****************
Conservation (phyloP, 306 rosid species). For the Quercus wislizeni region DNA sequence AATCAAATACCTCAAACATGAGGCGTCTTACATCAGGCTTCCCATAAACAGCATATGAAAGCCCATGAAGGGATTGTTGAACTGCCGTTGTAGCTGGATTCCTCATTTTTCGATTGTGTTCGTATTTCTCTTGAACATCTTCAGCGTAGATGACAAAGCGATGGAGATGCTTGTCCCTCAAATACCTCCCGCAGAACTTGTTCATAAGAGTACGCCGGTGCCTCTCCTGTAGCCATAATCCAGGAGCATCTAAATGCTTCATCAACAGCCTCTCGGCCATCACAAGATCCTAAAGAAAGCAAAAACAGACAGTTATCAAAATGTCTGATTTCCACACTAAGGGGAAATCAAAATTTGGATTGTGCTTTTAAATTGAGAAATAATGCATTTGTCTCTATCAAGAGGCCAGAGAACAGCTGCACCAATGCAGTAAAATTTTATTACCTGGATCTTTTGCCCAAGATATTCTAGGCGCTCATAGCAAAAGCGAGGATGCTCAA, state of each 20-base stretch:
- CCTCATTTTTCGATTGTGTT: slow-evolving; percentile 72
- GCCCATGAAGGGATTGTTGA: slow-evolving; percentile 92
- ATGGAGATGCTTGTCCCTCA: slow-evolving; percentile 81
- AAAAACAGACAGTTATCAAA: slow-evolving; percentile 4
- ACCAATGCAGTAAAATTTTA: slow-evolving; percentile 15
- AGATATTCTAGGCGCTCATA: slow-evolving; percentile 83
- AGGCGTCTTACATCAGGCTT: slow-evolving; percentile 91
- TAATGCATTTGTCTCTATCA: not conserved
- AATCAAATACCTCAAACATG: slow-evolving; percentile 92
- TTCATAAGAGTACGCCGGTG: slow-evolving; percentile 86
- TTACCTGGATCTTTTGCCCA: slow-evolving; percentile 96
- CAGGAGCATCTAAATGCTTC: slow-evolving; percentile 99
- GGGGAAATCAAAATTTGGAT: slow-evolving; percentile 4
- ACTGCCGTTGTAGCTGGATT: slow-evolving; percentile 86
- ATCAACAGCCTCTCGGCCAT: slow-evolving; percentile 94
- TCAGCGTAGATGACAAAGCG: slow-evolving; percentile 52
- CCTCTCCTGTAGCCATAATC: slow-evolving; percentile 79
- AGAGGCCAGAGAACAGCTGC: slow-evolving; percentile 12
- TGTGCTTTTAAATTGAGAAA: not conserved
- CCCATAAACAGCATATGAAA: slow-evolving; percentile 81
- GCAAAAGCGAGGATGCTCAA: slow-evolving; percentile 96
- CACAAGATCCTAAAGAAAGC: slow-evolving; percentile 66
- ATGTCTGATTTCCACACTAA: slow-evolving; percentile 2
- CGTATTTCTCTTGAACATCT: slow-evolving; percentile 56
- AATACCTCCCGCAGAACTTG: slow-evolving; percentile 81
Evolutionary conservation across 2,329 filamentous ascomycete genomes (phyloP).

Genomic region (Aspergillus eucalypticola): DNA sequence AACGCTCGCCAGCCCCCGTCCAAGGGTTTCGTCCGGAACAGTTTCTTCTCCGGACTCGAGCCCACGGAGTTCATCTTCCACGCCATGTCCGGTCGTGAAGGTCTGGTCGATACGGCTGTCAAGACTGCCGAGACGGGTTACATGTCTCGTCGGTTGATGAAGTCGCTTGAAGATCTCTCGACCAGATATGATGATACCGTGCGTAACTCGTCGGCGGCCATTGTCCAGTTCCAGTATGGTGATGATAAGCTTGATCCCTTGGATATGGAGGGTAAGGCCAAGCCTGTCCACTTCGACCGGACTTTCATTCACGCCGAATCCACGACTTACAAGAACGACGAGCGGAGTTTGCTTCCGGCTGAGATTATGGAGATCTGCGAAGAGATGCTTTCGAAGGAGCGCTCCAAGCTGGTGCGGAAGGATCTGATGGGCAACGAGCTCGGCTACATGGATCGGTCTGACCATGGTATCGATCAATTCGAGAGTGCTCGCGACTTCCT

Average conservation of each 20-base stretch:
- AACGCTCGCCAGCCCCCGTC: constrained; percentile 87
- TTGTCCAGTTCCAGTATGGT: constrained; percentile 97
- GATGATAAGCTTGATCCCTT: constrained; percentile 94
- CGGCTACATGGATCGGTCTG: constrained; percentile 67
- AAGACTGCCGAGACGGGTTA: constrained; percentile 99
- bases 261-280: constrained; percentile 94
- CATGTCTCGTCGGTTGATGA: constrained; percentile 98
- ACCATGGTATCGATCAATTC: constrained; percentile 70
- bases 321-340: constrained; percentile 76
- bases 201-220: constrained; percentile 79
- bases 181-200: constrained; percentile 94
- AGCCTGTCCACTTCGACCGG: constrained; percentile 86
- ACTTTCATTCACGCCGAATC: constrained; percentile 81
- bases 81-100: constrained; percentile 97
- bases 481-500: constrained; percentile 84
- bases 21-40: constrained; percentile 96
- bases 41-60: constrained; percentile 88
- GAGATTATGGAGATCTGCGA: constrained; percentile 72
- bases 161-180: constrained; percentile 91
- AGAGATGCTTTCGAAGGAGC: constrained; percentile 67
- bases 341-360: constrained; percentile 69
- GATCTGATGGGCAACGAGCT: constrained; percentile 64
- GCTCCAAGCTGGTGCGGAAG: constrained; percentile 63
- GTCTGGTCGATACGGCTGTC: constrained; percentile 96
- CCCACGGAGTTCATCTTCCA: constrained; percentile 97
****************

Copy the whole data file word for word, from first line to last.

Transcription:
Conservation (phyloP, 306 rosid species). For the Quercus wislizeni region DNA sequence AATCAAATACCTCAAACATGAGGCGTCTTACATCAGGCTTCCCATAAACAGCATATGAAAGCCCATGAAGGGATTGTTGAACTGCCGTTGTAGCTGGATTCCTCATTTTTCGATTGTGTTCGTATTTCTCTTGAACATCTTCAGCGTAGATGACAAAGCGATGGAGATGCTTGTCCCTCAAATACCTCCCGCAGAACTTGTTCATAAGAGTACGCCGGTGCCTCTCCTGTAGCCATAATCCAGGAGCATCTAAATGCTTCATCAACAGCCTCTCGGCCATCACAAGATCCTAAAGAAAGCAAAAACAGACAGTTATCAAAATGTCTGATTTCCACACTAAGGGGAAATCAAAATTTGGATTGTGCTTTTAAATTGAGAAATAATGCATTTGTCTCTATCAAGAGGCCAGAGAACAGCTGCACCAATGCAGTAAAATTTTATTACCTGGATCTTTTGCCCAAGATATTCTAGGCGCTCATAGCAAAAGCGAGGATGCTCAA, state of each 20-base stretch:
- CCTCATTTTTCGATTGTGTT: slow-evolving; percentile 72
- GCCCATGAAGGGATTGTTGA: slow-evolving; percentile 92
- ATGGAGATGCTTGTCCCTCA: slow-evolving; percentile 81
- AAAAACAGACAGTTATCAAA: slow-evolving; percentile 4
- ACCAATGCAGTAAAATTTTA: slow-evolving; percentile 15
- AGATATTCTAGGCGCTCATA: slow-evolving; percentile 83
- AGGCGTCTTACATCAGGCTT: slow-evolving; percentile 91
- TAATGCATTTGTCTCTATCA: not conserved
- AATCAAATACCTCAAACATG: slow-evolving; percentile 92
- TTCATAAGAGTACGCCGGTG: slow-evolving; percentile 86
- TTACCTGGATCTTTTGCCCA: slow-evolving; percentile 96
- CAGGAGCATCTAAATGCTTC: slow-evolving; percentile 99
- GGGGAAATCAAAATTTGGAT: slow-evolving; percentile 4
- ACTGCCGTTGTAGCTGGATT: slow-evolving; percentile 86
- ATCAACAGCCTCTCGGCCAT: slow-evolving; percentile 94
- TCAGCGTAGATGACAAAGCG: slow-evolving; percentile 52
- CCTCTCCTGTAGCCATAATC: slow-evolving; percentile 79
- AGAGGCCAGAGAACAGCTGC: slow-evolving; percentile 12
- TGTGCTTTTAAATTGAGAAA: not conserved
- CCCATAAACAGCATATGAAA: slow-evolving; percentile 81
- GCAAAAGCGAGGATGCTCAA: slow-evolving; percentile 96
- CACAAGATCCTAAAGAAAGC: slow-evolving; percentile 66
- ATGTCTGATTTCCACACTAA: slow-evolving; percentile 2
- CGTATTTCTCTTGAACATCT: slow-evolving; percentile 56
- AATACCTCCCGCAGAACTTG: slow-evolving; percentile 81
Evolutionary conservation across 2,329 filamentous ascomycete genomes (phyloP).

Genomic region (Aspergillus eucalypticola): DNA sequence AACGCTCGCCAGCCCCCGTCCAAGGGTTTCGTCCGGAACAGTTTCTTCTCCGGACTCGAGCCCACGGAGTTCATCTTCCACGCCATGTCCGGTCGTGAAGGTCTGGTCGATACGGCTGTCAAGACTGCCGAGACGGGTTACATGTCTCGTCGGTTGATGAAGTCGCTTGAAGATCTCTCGACCAGATATGATGATACCGTGCGTAACTCGTCGGCGGCCATTGTCCAGTTCCAGTATGGTGATGATAAGCTTGATCCCTTGGATATGGAGGGTAAGGCCAAGCCTGTCCACTTCGACCGGACTTTCATTCACGCCGAATCCACGACTTACAAGAACGACGAGCGGAGTTTGCTTCCGGCTGAGATTATGGAGATCTGCGAAGAGATGCTTTCGAAGGAGCGCTCCAAGCTGGTGCGGAAGGATCTGATGGGCAACGAGCTCGGCTACATGGATCGGTCTGACCATGGTATCGATCAATTCGAGAGTGCTCGCGACTTCCT

Average conservation of each 20-base stretch:
- AACGCTCGCCAGCCCCCGTC: constrained; percentile 87
- TTGTCCAGTTCCAGTATGGT: constrained; percentile 97
- GATGATAAGCTTGATCCCTT: constrained; percentile 94
- CGGCTACATGGATCGGTCTG: constrained; percentile 67
- AAGACTGCCGAGACGGGTTA: constrained; percentile 99
- bases 261-280: constrained; percentile 94
- CATGTCTCGTCGGTTGATGA: constrained; percentile 98
- ACCATGGTATCGATCAATTC: constrained; percentile 70
- bases 321-340: constrained; percentile 76
- bases 201-220: constrained; percentile 79
- bases 181-200: constrained; percentile 94
- AGCCTGTCCACTTCGACCGG: constrained; percentile 86
- ACTTTCATTCACGCCGAATC: constrained; percentile 81
- bases 81-100: constrained; percentile 97
- bases 481-500: constrained; percentile 84
- bases 21-40: constrained; percentile 96
- bases 41-60: constrained; percentile 88
- GAGATTATGGAGATCTGCGA: constrained; percentile 72
- bases 161-180: constrained; percentile 91
- AGAGATGCTTTCGAAGGAGC: constrained; percentile 67
- bases 341-360: constrained; percentile 69
- GATCTGATGGGCAACGAGCT: constrained; percentile 64
- GCTCCAAGCTGGTGCGGAAG: constrained; percentile 63
- GTCTGGTCGATACGGCTGTC: constrained; percentile 96
- CCCACGGAGTTCATCTTCCA: constrained; percentile 97